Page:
Four alleged informants killed in Yinmarbin, Sagaing Region

Four people accused of being military informants were killed in recent days in two villages in Sagaing Region’s Yinmarbin Township. 

Nga Min and Myint Hlaing, both from Kapai village, were killed on Tuesday night near the 26th mile marker on the Monywa-Kalewa road, according to locals. 

“They went down by the creek to give information to the army in Monywa, and were killed on the way,” a villager from the neighbouring community of Theegone said.

“They were supposedly cremated at the scene [of the murder]. When people from the village went there, they only saw ashes.”

At the time of reporting it was not clear how the two men were murdered. 

Another man from Kapai—Yan Naing—was reportedly shot dead at his home on the night of June 28. He was accused of being a member of the Pyu Saw Htee, a pro-military group said to have been formed following the February 1 coup to counter the public resistance movement. 

“Yan Naing, ‌a member of Pyu Saw Htee, was a broker who smuggled timber. He worked with the military,” a Theekone villager said. 

Yinmarbin residents have said that since the coup, illegal logging operations have grown within the Alaungdaw Kathapa National Park, which borders Yinmarbin, Kani, Mingan, Pale and Gangaw townships.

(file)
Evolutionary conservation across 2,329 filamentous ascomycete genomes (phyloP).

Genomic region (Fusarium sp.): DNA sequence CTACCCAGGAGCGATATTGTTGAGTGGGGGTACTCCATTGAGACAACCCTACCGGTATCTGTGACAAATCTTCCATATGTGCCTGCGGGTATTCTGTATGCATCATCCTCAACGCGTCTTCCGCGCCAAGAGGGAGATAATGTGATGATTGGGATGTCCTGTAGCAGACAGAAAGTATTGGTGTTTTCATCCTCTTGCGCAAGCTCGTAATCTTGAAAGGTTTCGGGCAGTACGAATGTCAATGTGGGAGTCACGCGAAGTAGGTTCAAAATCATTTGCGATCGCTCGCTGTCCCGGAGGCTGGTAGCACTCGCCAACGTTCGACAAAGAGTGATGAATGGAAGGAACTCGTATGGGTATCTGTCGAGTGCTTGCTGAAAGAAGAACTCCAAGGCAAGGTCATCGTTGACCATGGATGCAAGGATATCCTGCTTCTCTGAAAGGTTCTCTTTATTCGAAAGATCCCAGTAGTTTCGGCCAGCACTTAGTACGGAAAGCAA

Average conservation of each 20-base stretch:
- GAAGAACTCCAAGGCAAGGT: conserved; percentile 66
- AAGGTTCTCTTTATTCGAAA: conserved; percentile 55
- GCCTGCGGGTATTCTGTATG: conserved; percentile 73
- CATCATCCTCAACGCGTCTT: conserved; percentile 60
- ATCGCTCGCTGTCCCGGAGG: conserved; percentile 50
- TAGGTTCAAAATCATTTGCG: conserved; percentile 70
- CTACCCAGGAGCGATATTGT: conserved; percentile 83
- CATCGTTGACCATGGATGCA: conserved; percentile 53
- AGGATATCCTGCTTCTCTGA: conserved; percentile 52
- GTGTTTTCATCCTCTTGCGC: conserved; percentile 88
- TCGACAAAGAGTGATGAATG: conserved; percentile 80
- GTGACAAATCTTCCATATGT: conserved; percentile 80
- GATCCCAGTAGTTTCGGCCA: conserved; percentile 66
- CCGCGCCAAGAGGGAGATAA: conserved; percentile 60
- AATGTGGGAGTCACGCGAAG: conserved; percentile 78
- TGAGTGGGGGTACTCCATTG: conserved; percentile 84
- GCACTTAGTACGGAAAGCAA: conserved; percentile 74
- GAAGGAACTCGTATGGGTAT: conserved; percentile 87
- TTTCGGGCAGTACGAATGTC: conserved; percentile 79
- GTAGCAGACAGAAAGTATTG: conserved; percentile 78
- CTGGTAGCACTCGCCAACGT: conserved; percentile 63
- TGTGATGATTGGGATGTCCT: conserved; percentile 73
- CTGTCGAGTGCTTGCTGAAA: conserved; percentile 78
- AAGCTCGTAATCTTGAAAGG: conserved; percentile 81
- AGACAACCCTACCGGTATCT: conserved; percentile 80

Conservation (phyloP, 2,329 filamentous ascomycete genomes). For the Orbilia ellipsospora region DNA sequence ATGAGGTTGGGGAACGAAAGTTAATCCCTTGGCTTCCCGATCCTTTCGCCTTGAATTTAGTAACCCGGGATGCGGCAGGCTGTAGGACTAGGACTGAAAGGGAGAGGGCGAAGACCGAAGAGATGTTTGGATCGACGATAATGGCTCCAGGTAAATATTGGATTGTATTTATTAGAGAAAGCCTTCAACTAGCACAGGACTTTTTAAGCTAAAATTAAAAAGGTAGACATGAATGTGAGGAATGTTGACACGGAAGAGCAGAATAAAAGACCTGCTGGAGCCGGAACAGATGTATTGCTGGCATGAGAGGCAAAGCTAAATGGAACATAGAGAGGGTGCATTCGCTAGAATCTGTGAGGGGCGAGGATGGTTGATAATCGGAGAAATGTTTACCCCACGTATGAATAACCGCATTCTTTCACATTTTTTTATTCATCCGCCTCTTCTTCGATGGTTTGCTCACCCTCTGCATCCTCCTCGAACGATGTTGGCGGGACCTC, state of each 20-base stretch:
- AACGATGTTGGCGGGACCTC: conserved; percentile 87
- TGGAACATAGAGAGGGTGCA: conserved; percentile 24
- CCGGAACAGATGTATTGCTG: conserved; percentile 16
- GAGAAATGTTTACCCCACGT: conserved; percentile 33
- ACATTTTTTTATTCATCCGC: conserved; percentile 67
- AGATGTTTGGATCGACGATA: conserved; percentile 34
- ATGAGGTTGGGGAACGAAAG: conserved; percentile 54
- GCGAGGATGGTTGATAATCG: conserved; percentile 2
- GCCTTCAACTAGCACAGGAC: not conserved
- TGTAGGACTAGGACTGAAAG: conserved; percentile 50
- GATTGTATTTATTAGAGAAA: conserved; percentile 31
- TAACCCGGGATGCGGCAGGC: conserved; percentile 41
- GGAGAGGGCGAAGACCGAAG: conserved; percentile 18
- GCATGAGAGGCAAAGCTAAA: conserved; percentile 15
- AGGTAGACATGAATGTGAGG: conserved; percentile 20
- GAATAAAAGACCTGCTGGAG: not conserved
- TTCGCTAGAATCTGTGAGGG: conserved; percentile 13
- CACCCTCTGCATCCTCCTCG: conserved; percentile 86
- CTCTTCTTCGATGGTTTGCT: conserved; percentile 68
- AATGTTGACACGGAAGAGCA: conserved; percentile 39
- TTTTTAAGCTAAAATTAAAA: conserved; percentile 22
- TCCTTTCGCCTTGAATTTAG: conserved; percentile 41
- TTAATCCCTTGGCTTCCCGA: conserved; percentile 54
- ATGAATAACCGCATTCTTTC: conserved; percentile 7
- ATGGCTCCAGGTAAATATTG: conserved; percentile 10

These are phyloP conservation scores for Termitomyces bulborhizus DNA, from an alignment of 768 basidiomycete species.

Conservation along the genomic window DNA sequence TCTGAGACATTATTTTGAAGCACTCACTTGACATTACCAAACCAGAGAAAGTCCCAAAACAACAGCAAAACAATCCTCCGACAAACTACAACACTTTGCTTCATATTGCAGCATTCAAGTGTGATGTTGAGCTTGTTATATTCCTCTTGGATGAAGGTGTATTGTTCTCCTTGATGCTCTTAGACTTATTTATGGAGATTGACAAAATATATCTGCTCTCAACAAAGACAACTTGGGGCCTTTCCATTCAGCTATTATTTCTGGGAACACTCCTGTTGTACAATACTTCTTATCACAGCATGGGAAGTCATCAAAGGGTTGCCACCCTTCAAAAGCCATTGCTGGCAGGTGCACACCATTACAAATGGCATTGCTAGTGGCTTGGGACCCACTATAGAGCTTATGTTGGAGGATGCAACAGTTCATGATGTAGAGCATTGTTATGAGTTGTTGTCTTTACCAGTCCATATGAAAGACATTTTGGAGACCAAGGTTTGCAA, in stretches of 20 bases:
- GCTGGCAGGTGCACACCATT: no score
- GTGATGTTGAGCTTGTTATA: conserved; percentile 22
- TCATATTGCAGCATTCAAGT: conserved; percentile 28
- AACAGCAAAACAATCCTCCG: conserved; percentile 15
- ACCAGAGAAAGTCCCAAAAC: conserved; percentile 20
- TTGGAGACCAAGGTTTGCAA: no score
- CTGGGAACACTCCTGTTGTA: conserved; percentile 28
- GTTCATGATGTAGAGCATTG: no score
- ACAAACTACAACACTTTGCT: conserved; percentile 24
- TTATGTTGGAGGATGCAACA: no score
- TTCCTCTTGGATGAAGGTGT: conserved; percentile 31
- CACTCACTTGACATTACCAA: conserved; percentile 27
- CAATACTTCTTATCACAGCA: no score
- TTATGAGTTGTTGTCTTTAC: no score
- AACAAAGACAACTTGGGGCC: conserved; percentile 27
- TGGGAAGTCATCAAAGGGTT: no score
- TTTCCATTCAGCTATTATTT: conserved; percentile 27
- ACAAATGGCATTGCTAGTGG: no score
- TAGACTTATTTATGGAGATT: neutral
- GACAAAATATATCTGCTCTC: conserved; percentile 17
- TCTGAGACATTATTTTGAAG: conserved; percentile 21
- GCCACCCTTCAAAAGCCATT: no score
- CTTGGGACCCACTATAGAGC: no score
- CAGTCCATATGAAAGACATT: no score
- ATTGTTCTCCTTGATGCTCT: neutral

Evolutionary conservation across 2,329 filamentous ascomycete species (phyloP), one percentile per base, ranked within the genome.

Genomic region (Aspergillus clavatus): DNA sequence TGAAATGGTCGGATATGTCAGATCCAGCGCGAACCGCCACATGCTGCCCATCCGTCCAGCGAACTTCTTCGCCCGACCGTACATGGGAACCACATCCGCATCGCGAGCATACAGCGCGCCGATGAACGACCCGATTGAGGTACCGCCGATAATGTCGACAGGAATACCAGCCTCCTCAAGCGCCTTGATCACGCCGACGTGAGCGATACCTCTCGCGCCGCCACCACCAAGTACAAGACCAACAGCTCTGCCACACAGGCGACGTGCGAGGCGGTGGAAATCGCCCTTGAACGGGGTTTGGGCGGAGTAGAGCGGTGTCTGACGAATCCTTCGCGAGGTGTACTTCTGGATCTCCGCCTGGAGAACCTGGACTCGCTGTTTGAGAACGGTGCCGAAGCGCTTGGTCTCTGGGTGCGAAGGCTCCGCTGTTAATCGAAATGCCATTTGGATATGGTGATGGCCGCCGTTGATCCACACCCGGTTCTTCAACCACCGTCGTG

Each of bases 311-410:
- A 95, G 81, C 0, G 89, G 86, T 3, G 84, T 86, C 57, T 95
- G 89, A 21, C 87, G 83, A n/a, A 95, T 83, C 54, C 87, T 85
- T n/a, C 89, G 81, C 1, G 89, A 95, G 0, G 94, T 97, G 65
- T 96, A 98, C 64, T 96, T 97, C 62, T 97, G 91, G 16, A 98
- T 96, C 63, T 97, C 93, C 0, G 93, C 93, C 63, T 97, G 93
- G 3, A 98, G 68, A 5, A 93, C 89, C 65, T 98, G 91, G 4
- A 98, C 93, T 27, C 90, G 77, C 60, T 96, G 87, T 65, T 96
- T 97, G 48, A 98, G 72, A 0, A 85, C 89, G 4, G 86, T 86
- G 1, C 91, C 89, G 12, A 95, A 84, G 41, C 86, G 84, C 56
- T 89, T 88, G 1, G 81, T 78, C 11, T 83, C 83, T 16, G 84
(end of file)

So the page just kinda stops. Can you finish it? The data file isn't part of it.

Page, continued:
The fourth man, Kyauk Lone, was attacked with swords at his home by a mob on the night of June 26 in Theekone, and died of his injuries. He was also accused by his fellow villagers of working with the military. 

Myanmar Now was unable to verify the allegations against the deceased. 

Locals claimed that when junta troops entered the villages of Kapai and Theekone, the murdered men would provide food to the soldiers. 

The military council’s army was stationed in Kapai twice in April, at which time they arrested residents and destroyed some houses. 

Kapai’s residents subsequently fled their homes during the raids, in which troops slaughtered chickens and pigs owned by the villagers and stole motorcycles, bicycles, gold and jewelry. 

Only a handful of people with close ties to the military remained in the village during these periods, the locals said.

Since early April, the military council’s armed forces have been carrying out crackdowns on villages in Yinmarbin, Kani and Mingan townships, where there have been strong anti-junta protests. Clashes with local resistance forces have ensued, with civilians fighting back against the military using traditional handmade hunting rifles. 

More than 10,000 locals in Yinmarbin and Kani fled the fighting between the coup council’s forces and the local defence groups in April and May.

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